41. How to Describe Your Pain and Get Relief

Pain is a useful tool – one you wouldn’t want to be without. It lets you know when a tooth is infected, a leg is broken, or you’ve touched something hot enough to burn your skin. But sometimes the fact that you’re in pain isn’t enough to help your doctor determine what’s wrong. You have to explain what kind of pain you have – throbbing or sharp, constant or intermittent, mild or intense.

Keeping a pain diary or journal can help identify the causes of difficult-to-explain pain or measure improvement if you’re being treated for a painful condition. Record the following kinds of information.

  1. When did you first notice the pain?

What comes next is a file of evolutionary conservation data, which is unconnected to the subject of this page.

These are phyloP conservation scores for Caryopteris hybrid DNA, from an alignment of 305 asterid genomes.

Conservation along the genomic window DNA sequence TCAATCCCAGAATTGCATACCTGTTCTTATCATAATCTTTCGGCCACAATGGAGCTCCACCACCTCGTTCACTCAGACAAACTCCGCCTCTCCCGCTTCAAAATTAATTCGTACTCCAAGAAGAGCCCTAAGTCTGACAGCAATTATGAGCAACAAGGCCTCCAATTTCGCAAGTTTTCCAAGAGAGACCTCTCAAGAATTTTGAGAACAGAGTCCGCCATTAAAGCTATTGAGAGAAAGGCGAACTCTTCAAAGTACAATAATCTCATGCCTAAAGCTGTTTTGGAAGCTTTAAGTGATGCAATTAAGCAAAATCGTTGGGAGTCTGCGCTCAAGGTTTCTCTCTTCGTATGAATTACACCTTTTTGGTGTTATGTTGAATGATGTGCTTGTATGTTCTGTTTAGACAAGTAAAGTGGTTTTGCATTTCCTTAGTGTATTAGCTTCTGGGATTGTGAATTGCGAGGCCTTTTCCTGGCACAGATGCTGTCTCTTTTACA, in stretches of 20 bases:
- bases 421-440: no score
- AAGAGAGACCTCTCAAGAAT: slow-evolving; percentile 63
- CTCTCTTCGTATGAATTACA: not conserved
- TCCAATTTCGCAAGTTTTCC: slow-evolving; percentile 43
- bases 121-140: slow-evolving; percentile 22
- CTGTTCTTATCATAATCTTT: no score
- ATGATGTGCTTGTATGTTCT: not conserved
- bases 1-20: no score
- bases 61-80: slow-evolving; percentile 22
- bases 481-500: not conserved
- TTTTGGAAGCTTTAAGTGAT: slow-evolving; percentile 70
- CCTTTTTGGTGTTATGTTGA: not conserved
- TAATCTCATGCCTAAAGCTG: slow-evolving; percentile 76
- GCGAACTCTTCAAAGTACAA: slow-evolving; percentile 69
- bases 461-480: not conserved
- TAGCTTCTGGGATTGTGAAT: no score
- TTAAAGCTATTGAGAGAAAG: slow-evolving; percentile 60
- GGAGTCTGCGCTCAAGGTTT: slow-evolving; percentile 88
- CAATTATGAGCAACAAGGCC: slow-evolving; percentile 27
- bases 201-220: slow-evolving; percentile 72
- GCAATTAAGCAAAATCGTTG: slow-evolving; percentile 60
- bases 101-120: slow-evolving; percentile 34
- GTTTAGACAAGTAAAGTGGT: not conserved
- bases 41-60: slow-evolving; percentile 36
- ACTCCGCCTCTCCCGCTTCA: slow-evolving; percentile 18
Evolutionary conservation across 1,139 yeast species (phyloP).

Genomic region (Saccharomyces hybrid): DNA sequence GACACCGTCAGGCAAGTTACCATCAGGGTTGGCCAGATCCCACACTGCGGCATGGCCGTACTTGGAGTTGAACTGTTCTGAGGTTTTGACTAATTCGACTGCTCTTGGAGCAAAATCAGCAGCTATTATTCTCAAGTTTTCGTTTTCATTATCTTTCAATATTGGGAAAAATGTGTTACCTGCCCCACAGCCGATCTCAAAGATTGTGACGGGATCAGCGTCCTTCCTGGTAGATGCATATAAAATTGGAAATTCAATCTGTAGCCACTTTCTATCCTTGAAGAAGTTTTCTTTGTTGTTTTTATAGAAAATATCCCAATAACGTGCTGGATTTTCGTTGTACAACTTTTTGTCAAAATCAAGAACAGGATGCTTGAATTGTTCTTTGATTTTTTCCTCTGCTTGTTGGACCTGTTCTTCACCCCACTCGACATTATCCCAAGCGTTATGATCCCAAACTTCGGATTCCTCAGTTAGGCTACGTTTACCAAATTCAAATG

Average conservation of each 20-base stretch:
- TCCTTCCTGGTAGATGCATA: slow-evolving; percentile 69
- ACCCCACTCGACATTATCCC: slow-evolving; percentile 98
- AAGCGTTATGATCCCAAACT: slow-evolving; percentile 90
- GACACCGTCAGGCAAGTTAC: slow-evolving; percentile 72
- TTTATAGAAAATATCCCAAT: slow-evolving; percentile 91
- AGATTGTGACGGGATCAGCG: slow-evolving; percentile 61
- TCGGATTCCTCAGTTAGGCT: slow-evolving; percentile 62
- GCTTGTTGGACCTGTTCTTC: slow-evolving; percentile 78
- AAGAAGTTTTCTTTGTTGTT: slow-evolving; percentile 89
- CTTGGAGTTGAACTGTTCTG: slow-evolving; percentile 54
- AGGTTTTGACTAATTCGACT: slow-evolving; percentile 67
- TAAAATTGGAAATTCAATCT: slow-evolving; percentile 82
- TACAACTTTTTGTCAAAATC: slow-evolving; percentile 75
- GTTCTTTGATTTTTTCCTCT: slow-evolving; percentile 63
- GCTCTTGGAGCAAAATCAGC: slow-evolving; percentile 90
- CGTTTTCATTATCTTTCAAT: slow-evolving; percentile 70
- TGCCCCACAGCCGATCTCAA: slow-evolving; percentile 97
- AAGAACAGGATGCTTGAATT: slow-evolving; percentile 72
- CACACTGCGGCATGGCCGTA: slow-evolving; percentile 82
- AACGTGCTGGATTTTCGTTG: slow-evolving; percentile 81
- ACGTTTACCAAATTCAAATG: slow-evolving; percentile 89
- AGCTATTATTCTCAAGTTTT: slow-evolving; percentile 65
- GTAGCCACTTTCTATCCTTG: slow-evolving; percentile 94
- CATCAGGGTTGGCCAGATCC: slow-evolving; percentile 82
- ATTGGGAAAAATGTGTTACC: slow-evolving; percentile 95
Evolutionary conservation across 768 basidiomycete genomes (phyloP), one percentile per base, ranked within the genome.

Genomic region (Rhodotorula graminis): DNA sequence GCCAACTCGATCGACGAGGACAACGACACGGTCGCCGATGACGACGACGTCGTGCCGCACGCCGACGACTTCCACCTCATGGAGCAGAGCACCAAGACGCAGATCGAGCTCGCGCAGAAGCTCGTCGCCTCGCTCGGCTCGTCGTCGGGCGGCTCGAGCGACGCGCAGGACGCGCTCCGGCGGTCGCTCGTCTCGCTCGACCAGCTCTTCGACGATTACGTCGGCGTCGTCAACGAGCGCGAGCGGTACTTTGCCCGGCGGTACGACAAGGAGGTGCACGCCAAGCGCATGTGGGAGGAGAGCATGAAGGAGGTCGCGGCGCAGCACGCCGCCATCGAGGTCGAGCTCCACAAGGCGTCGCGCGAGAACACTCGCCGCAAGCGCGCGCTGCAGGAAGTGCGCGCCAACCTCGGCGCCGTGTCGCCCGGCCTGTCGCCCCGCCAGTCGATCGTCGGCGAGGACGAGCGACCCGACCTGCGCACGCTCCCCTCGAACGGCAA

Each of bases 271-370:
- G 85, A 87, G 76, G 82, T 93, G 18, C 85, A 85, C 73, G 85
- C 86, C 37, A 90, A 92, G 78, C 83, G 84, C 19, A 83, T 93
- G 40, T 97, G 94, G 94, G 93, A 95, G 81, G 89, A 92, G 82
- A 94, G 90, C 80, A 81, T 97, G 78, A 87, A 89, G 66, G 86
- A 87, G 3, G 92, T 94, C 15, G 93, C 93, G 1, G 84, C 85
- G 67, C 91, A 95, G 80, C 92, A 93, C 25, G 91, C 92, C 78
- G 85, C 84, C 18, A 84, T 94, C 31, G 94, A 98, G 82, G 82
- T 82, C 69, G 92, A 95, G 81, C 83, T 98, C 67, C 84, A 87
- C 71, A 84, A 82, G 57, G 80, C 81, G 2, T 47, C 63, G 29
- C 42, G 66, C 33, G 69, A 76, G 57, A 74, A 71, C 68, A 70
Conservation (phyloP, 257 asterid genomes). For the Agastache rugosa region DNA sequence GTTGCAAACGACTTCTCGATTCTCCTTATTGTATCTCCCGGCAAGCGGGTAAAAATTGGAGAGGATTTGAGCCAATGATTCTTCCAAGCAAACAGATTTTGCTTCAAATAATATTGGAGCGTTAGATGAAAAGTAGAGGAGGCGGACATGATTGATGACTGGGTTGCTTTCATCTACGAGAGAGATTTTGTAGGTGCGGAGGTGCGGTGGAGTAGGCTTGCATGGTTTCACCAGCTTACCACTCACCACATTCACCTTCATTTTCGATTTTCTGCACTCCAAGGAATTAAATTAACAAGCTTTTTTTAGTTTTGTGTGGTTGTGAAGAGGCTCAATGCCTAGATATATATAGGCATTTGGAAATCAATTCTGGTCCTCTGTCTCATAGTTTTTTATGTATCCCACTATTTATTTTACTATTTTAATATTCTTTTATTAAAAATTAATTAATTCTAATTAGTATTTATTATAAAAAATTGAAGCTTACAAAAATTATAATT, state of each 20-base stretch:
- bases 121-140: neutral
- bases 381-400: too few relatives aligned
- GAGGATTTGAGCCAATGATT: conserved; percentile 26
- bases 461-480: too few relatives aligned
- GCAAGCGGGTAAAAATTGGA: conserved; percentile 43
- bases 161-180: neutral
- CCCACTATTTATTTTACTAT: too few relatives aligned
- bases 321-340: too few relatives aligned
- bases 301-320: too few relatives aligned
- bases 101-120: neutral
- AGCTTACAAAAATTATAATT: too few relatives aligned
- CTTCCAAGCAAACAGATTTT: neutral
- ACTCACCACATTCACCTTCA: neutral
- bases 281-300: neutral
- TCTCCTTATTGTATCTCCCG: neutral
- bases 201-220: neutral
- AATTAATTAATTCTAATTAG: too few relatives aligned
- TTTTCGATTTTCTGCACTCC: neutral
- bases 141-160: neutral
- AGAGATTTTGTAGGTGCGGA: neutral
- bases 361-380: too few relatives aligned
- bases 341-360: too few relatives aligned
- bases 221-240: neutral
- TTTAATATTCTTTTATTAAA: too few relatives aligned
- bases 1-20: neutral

2. How often do you feel pain and when does it occur?

  3. Do you associate the pain with some activity?

  4. Does it move from one spot to another?

  5. How long does the pain last?

  6. Does aspirin relieve the pain?

  7. What do you do to try to relieve the pain? Does it work?

  8. Is the pain associated with any other symptoms (like nausea or fatigue)?

To describe your pain more precisely, consult the table below which gives some terms useful for describing pain and a scale to rate its intensity.

Chapter 1
  1. Fast Relief for Everyday Health Problems













Instructions: Using the Pain Intensity Scale, assign a number to each term that best describes your pain and its intensity.

Rate Your Pain

Source: Adapted from “The McGill Questionnaire,” by Ronald Melzack, Ph.D., published with permission in “How to Talk to Your Doctor About Acute Pain” (Wilmington, Del.: Du Pont Pharmaceuticals, 1987).


























Pain Intensity Scale – Mild: 1; Uncomfortable: 2; Distressing: 3; Horrible: 4

Description of Pain